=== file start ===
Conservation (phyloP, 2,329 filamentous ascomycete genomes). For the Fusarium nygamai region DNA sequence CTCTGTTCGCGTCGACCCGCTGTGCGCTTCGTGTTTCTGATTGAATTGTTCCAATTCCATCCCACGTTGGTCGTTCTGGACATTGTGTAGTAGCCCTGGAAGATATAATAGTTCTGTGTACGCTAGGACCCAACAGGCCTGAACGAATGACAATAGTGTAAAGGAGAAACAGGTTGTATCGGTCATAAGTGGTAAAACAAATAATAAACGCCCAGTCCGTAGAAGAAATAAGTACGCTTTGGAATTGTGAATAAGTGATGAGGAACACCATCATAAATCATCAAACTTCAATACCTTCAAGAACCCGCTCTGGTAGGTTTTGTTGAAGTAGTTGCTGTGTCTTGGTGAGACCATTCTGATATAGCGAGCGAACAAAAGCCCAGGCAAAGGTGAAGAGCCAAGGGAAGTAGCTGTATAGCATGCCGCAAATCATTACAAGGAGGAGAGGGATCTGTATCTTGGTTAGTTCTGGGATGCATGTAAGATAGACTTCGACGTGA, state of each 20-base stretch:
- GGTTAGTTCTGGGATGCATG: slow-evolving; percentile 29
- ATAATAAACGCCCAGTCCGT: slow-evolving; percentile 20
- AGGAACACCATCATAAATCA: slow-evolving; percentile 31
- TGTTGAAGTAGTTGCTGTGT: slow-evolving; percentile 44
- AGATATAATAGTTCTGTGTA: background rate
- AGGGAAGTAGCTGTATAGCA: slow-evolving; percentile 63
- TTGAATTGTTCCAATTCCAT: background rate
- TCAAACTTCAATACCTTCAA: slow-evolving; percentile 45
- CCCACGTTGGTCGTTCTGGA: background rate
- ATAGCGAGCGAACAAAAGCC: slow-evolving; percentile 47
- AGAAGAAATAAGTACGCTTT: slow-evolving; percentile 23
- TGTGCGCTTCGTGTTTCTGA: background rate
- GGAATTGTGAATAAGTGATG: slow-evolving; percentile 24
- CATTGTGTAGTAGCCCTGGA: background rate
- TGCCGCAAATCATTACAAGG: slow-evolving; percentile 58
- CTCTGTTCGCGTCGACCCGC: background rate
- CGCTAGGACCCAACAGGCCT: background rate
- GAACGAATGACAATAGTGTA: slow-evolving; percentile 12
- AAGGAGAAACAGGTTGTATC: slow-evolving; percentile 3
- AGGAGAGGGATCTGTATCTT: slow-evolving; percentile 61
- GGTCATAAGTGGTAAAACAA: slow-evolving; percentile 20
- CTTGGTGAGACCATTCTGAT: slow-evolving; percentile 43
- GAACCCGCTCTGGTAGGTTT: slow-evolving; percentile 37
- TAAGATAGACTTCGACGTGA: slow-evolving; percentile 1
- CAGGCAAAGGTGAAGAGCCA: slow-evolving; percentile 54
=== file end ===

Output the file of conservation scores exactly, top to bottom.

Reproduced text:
Conservation (phyloP, 2,329 filamentous ascomycete genomes). For the Fusarium nygamai region DNA sequence CTCTGTTCGCGTCGACCCGCTGTGCGCTTCGTGTTTCTGATTGAATTGTTCCAATTCCATCCCACGTTGGTCGTTCTGGACATTGTGTAGTAGCCCTGGAAGATATAATAGTTCTGTGTACGCTAGGACCCAACAGGCCTGAACGAATGACAATAGTGTAAAGGAGAAACAGGTTGTATCGGTCATAAGTGGTAAAACAAATAATAAACGCCCAGTCCGTAGAAGAAATAAGTACGCTTTGGAATTGTGAATAAGTGATGAGGAACACCATCATAAATCATCAAACTTCAATACCTTCAAGAACCCGCTCTGGTAGGTTTTGTTGAAGTAGTTGCTGTGTCTTGGTGAGACCATTCTGATATAGCGAGCGAACAAAAGCCCAGGCAAAGGTGAAGAGCCAAGGGAAGTAGCTGTATAGCATGCCGCAAATCATTACAAGGAGGAGAGGGATCTGTATCTTGGTTAGTTCTGGGATGCATGTAAGATAGACTTCGACGTGA, state of each 20-base stretch:
- GGTTAGTTCTGGGATGCATG: slow-evolving; percentile 29
- ATAATAAACGCCCAGTCCGT: slow-evolving; percentile 20
- AGGAACACCATCATAAATCA: slow-evolving; percentile 31
- TGTTGAAGTAGTTGCTGTGT: slow-evolving; percentile 44
- AGATATAATAGTTCTGTGTA: background rate
- AGGGAAGTAGCTGTATAGCA: slow-evolving; percentile 63
- TTGAATTGTTCCAATTCCAT: background rate
- TCAAACTTCAATACCTTCAA: slow-evolving; percentile 45
- CCCACGTTGGTCGTTCTGGA: background rate
- ATAGCGAGCGAACAAAAGCC: slow-evolving; percentile 47
- AGAAGAAATAAGTACGCTTT: slow-evolving; percentile 23
- TGTGCGCTTCGTGTTTCTGA: background rate
- GGAATTGTGAATAAGTGATG: slow-evolving; percentile 24
- CATTGTGTAGTAGCCCTGGA: background rate
- TGCCGCAAATCATTACAAGG: slow-evolving; percentile 58
- CTCTGTTCGCGTCGACCCGC: background rate
- CGCTAGGACCCAACAGGCCT: background rate
- GAACGAATGACAATAGTGTA: slow-evolving; percentile 12
- AAGGAGAAACAGGTTGTATC: slow-evolving; percentile 3
- AGGAGAGGGATCTGTATCTT: slow-evolving; percentile 61
- GGTCATAAGTGGTAAAACAA: slow-evolving; percentile 20
- CTTGGTGAGACCATTCTGAT: slow-evolving; percentile 43
- GAACCCGCTCTGGTAGGTTT: slow-evolving; percentile 37
- TAAGATAGACTTCGACGTGA: slow-evolving; percentile 1
- CAGGCAAAGGTGAAGAGCCA: slow-evolving; percentile 54